Fighting with my Family Review


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When I first saw the trailer for “Fighting with my Family” I thought Dwayne Johnson (who a majority of us know as “the Rock”) was going to play a big role in this movie. However, he is only in the film for like two scenes, and both of those scenes are about five minutes or so. A bit of false advertisement in the trailer, but the film is still fairly enticing given it is a true story. Director Stephen Merchant directs this comical, yet charming story of one girl who wants to follow her dreams to become a pro wrestler. However, I feel he finally incorporates some serious elements to this film. That is because he generally writes comically because he did the directing for the British version of “The Office” and other comedies. I feel that “Fighting with my Family” is Merchant’s step higher to making even better movies in his career.

 

The film is about Saraya Knight (played by Florence Pugh) who is the father of a former wrestler named Ricky Knight (played by Nick Frost). Her dream is to join the World of Wrestling Entertainment. Therefore, Saraya and her brother Zak (played by Jack Lowden) go an audition for the wrestling competitions. Saraya makes it but, and Zak does not. The coach is Hutch (played by Vince Vaughn) and he is serious, opinionated, and all about business. Saraya is following her dreams of what she wants to do for most of her life but comes to realize that being a pro wrestler is not totally as easy as it seems. She looks up Dwayne Johnson and other wrestlers, but their encouragement is not very helpful. This will be a long road for Saraya, and she must overcome many obstacles for her dream to come true to step into the ring in front of thousands of people around her and watching from around the world on television.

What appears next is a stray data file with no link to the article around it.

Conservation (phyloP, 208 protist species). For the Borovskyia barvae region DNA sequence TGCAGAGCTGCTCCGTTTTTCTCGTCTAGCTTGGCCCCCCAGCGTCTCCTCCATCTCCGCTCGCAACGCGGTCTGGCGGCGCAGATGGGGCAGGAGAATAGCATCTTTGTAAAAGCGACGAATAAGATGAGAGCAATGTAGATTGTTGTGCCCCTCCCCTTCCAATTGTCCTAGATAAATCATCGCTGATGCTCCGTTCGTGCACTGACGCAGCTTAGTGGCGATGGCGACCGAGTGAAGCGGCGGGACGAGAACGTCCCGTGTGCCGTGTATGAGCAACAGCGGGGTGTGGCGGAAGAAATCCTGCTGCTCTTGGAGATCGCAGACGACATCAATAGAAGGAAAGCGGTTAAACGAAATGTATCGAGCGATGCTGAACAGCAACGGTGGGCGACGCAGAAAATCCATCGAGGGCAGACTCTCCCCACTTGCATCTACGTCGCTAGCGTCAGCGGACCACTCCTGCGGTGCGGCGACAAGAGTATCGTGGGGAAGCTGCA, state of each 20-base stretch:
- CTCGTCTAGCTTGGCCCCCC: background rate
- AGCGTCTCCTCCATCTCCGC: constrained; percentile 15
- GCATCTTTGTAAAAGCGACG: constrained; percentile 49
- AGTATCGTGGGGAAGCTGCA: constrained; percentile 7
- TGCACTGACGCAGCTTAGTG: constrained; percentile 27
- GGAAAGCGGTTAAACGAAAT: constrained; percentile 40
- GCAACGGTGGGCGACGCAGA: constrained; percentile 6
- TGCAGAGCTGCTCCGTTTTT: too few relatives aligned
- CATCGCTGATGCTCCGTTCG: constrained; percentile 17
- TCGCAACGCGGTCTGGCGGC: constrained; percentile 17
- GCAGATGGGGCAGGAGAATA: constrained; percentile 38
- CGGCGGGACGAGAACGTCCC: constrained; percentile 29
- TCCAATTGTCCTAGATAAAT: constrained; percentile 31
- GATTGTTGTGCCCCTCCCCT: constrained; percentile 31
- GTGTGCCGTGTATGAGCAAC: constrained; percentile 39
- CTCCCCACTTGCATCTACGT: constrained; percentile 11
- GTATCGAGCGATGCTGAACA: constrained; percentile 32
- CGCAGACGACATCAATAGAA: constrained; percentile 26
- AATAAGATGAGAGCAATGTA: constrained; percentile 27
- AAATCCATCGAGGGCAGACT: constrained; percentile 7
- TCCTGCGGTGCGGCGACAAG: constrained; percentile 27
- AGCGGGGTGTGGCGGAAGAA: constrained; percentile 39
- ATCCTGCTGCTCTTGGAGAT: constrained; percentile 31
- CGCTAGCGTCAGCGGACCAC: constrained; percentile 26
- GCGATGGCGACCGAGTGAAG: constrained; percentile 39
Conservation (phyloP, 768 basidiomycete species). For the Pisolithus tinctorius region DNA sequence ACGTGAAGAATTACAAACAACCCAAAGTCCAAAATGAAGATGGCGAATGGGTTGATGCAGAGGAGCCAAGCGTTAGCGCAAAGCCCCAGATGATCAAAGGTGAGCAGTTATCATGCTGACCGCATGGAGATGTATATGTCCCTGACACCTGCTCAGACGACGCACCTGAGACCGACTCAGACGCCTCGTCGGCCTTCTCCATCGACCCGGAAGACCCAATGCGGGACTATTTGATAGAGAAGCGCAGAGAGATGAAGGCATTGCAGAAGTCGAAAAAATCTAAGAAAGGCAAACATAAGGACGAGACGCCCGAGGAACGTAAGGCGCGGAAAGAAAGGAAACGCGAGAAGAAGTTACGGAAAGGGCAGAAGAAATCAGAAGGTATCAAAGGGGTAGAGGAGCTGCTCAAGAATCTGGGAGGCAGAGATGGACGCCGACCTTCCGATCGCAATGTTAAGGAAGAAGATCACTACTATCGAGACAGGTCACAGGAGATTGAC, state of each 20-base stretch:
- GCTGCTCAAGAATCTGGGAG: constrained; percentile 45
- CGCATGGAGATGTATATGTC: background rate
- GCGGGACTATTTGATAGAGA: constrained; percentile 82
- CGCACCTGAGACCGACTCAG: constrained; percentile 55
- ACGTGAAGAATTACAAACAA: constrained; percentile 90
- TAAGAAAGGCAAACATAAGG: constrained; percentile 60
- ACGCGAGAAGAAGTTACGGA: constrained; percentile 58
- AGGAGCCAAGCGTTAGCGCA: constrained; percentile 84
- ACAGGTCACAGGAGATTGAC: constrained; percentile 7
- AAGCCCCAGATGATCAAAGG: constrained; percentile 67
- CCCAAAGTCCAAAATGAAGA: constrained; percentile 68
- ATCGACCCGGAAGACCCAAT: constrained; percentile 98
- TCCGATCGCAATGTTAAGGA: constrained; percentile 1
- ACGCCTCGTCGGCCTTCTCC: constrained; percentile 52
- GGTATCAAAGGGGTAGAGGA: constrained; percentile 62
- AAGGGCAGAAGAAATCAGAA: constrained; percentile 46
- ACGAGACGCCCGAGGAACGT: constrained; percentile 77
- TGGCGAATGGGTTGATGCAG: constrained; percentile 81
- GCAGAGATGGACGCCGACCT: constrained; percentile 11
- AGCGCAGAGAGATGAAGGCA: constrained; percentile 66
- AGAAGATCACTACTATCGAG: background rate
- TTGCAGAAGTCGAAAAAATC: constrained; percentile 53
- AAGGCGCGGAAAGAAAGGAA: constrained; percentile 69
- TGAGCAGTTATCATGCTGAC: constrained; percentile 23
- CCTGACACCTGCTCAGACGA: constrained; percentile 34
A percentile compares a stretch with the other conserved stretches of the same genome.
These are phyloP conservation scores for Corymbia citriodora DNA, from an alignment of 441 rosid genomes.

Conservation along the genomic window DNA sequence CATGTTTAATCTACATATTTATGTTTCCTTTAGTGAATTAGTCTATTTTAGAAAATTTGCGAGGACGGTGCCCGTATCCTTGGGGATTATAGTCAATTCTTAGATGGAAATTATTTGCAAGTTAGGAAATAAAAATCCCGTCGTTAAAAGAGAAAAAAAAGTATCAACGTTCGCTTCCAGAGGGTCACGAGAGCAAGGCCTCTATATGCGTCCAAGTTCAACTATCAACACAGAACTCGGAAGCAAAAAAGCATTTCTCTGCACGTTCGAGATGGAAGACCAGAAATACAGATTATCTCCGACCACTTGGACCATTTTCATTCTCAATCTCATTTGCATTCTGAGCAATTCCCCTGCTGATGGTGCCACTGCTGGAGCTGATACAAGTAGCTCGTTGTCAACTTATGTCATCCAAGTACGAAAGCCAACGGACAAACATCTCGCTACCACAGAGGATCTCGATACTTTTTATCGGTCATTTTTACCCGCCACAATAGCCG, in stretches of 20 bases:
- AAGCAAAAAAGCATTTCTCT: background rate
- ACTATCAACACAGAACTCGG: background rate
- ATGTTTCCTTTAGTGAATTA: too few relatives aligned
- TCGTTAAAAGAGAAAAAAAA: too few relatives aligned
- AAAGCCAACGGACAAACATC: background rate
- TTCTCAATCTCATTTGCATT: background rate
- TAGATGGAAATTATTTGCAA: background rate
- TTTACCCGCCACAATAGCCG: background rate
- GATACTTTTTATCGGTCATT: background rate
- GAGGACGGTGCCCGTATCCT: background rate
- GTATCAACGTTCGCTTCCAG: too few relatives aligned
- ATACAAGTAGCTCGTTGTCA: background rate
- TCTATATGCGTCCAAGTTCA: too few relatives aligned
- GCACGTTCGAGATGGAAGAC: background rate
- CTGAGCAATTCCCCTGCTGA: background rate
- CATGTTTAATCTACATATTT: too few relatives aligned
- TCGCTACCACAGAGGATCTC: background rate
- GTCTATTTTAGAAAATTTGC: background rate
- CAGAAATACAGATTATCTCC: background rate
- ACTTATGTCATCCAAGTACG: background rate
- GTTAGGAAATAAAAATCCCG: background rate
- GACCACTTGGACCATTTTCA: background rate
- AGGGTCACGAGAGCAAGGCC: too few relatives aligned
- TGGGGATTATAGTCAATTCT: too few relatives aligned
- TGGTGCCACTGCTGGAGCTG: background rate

“Fighting with My Family” is decent with its background and actual real-life stories to the pro wrestlers that were wrestling back in the day. The film has moments where it compiles clips of Dwayne Johnson, Triple H, and other wrestlers from the early 2000s. Also, the film does take place in the early 2000s. Right before smart phones, streaming, and all other kinds of technologies were not advanced yet. I find that “Fighting with My Family” shows how our limits with technologies, made events on pay-per-view (like wrestling) were very popular. That is because those events would take place only once.

 

I feel that “Fighting with My Family” is one that is worthy of a viewing. Maybe forgettable at moments, and somewhat written averagely. I feel that there were elements where the film was not as focused, and primarily cared on Saraya a lot. That is not a bad thing, just the trailer made it sound like other names would play a big role in the movie also. However, it is a fun watch for the family and all. Especially for those who like wrestling.

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